The Misericord: To What Do You Devote Yourself?

by / 0 Comments / 89 View / October 15, 2015

Ryan Kiblinger

Acts 2.42-47 reads thusly:
“They devoted themselves to the apostles’ teaching and to the fellowship, to the breaking of bread and to prayer.  Everyone was filled with awe, and many wonders and miraculous signs were done by the apostles.  All the believers were together and had everything in common.  Selling their possessions and goods ,they gave to anyone as he had need.  Every day they continued to meet in the temple courts.  They broke bread in their homes and ate together with glad and sincere hearts, praising God and enjoying the favor of all the people.  And the Lord added to their number daily those who were being saved.”

In the early Church the believers devoted themselves to just four fairly simple things.  They were earnest in their study of the teaching of the apostles so that they might know more and more about Jesus.  They devoted themselves to spending time with each other.  When they were together, they were genuine in their time spent eating together and in praying for one another, the world, and for God to be made known.  It was out of their devotion to these four things, that they saw tremendous consequences in the world around them.  As they gave up their lives to God, they gave themselves fully to one another.  They shared what God had granted to them as a blessing of material possessions.  They also took the time to meet, not just in private in each other’s homes, but also to publicly witness to others about Jesus in the outer courts of the temple. As a result of the priorities in their lives the Lord responded with a mighty work among them.  He was the one who was adding to their number daily.  It was and is of course Him who saves.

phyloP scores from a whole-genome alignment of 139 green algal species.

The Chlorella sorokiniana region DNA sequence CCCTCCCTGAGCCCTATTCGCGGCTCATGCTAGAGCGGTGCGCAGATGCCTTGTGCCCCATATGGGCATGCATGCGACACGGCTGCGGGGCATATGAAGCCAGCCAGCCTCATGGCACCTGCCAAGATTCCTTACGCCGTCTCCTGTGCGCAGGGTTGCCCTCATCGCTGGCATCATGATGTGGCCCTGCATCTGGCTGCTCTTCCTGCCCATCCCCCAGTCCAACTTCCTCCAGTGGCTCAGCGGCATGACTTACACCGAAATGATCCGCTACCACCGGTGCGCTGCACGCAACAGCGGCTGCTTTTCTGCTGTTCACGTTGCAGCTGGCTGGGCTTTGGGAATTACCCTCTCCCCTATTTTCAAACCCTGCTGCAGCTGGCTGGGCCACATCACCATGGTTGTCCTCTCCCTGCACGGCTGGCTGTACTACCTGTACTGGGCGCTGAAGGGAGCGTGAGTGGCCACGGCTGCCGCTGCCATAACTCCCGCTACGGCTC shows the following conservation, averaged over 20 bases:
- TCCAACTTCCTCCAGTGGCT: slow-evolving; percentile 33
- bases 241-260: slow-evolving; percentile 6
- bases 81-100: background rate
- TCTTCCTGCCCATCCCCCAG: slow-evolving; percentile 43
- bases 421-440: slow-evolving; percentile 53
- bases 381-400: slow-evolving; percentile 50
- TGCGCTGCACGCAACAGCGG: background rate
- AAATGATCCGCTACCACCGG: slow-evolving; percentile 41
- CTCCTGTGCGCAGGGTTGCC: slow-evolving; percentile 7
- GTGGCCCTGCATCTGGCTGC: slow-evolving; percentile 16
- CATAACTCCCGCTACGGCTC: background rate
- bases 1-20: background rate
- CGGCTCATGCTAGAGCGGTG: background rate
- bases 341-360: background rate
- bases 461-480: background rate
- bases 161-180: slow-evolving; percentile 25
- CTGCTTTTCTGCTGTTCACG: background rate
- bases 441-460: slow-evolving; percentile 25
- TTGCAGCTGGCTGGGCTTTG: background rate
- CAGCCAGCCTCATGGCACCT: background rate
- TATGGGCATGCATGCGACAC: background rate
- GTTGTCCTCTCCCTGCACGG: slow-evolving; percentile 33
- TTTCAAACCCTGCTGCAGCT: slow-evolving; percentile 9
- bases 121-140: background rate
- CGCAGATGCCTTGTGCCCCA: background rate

So what exactly are your priorities and where do your devotions lie?  What we decide to devote ourselves to in our hearts regardless of what that is has a way of effecting the entirety of the outward consequences of our lives.  The good news in the midst of this is that God is constantly calling and wooing us to devote ourselves to more noble things.  To turn from things that we used to place in the center of our pursuits, and instead turn to Him and to knowing Him, and being in fellowship with others who believe.  My prayer for you and for our community is that we would devote ourselves to Him and to each other.